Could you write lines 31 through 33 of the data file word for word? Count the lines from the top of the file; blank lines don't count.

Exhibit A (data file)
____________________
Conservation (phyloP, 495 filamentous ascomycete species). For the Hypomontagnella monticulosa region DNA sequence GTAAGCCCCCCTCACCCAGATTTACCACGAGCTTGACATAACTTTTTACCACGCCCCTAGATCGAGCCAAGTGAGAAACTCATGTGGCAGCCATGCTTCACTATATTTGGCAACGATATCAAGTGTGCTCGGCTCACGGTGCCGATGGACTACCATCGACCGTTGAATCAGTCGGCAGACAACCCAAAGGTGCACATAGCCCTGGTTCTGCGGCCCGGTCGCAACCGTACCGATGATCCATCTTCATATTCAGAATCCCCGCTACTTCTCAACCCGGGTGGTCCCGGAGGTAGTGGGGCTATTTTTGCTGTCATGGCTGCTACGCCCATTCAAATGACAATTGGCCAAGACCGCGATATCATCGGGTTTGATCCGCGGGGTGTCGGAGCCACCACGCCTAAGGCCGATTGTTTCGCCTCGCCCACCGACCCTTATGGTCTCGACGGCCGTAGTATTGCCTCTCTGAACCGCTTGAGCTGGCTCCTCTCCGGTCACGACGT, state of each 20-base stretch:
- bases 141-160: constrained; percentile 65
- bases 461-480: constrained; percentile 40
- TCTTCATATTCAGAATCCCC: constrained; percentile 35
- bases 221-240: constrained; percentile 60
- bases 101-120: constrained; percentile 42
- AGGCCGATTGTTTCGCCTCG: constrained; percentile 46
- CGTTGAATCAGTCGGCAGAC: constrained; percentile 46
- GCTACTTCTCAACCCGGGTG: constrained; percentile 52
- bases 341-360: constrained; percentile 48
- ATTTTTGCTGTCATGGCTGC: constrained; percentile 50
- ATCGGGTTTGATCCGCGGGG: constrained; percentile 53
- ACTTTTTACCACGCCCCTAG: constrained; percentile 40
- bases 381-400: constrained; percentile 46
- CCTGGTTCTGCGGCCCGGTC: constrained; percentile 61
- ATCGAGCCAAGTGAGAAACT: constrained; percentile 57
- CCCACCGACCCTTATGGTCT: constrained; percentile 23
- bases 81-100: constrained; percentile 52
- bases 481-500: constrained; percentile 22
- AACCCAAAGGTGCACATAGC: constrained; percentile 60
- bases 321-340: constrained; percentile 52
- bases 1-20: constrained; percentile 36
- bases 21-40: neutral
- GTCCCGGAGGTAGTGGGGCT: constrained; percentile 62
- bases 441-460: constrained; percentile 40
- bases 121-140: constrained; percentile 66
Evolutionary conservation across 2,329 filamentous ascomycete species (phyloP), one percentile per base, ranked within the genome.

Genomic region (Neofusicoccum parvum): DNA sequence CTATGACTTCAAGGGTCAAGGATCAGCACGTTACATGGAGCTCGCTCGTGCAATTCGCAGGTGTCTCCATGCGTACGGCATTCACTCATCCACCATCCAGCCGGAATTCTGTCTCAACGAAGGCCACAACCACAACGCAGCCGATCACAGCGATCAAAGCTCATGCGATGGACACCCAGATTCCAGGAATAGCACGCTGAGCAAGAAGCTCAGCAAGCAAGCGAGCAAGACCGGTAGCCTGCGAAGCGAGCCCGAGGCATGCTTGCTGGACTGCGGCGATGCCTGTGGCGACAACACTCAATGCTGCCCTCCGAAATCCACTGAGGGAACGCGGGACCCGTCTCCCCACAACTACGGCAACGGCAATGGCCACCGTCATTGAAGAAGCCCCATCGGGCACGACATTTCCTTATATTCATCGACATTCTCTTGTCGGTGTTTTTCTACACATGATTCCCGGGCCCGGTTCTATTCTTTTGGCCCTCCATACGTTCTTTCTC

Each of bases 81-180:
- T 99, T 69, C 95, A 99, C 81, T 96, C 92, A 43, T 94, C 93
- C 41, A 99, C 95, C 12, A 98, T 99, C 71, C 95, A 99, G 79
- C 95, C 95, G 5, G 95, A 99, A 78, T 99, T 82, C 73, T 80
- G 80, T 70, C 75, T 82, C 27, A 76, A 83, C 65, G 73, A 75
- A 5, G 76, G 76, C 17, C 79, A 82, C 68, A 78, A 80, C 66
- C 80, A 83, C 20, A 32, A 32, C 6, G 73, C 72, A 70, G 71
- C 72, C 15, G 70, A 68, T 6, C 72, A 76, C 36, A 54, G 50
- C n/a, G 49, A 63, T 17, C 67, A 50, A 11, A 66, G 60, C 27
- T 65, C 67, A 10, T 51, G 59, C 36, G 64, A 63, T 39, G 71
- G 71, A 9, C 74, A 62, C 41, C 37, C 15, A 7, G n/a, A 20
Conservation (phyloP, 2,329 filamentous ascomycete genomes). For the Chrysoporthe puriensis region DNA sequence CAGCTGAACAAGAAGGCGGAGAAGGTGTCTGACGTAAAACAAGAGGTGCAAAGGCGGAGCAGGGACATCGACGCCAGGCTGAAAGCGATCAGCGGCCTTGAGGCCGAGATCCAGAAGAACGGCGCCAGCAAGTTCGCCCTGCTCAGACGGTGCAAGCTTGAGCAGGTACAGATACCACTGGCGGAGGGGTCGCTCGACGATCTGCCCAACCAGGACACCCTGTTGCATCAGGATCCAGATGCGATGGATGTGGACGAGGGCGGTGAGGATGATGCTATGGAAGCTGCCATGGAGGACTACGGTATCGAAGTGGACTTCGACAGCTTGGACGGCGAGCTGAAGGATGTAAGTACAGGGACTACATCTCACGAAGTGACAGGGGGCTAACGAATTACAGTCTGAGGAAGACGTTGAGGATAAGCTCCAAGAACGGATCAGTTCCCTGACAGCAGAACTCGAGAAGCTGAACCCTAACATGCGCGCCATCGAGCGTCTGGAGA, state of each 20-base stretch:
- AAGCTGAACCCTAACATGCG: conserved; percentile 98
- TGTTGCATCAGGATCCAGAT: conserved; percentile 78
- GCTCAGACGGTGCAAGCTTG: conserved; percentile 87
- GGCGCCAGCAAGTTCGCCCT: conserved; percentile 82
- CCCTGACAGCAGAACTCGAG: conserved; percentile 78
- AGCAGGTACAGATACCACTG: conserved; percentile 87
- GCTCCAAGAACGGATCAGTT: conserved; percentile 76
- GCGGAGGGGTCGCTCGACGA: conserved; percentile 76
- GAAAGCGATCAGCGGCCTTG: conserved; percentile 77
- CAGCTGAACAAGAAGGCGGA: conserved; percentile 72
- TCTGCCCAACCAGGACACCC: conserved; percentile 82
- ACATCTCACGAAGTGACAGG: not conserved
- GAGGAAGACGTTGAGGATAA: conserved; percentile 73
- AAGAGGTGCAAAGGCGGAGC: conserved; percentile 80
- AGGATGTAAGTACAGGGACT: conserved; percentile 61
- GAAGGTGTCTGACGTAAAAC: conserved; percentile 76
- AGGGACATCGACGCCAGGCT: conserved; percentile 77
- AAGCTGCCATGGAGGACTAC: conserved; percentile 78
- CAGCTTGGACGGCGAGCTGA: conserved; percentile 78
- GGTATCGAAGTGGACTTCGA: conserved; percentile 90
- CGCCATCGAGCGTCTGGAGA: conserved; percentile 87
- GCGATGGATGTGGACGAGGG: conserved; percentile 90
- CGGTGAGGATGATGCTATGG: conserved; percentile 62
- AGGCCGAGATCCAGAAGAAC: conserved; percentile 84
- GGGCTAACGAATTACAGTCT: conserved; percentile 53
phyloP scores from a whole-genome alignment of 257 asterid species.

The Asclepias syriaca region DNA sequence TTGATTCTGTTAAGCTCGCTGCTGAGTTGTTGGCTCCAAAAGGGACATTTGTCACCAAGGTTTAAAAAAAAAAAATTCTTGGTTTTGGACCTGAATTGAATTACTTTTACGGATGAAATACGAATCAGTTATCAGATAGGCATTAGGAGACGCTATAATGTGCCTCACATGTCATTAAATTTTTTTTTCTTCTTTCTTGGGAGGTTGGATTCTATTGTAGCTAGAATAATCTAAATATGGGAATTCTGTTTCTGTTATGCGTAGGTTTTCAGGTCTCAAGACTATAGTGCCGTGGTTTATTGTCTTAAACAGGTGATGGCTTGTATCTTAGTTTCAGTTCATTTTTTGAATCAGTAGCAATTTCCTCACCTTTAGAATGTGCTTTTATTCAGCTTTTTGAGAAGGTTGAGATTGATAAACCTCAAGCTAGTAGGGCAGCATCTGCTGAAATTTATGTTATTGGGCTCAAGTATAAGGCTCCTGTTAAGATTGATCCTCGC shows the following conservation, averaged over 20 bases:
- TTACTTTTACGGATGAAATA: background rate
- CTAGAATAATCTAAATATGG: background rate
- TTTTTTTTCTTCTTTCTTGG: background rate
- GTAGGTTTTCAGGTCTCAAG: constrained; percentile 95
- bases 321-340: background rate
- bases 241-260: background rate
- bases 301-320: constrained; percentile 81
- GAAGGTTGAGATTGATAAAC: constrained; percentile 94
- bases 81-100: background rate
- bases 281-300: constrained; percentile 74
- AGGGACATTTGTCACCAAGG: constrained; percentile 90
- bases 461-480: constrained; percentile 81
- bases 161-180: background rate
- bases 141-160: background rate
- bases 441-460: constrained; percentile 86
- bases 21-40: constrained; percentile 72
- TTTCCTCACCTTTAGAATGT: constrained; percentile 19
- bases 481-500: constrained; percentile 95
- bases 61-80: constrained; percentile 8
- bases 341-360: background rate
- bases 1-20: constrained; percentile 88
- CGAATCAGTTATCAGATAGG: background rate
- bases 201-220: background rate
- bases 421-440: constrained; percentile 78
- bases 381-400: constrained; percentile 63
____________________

- C 41, A 99, C 95, C 12, A 98, T 99, C 71, C 95, A 99, G 79
- C 95, C 95, G 5, G 95, A 99, A 78, T 99, T 82, C 73, T 80
- G 80, T 70, C 75, T 82, C 27, A 76, A 83, C 65, G 73, A 75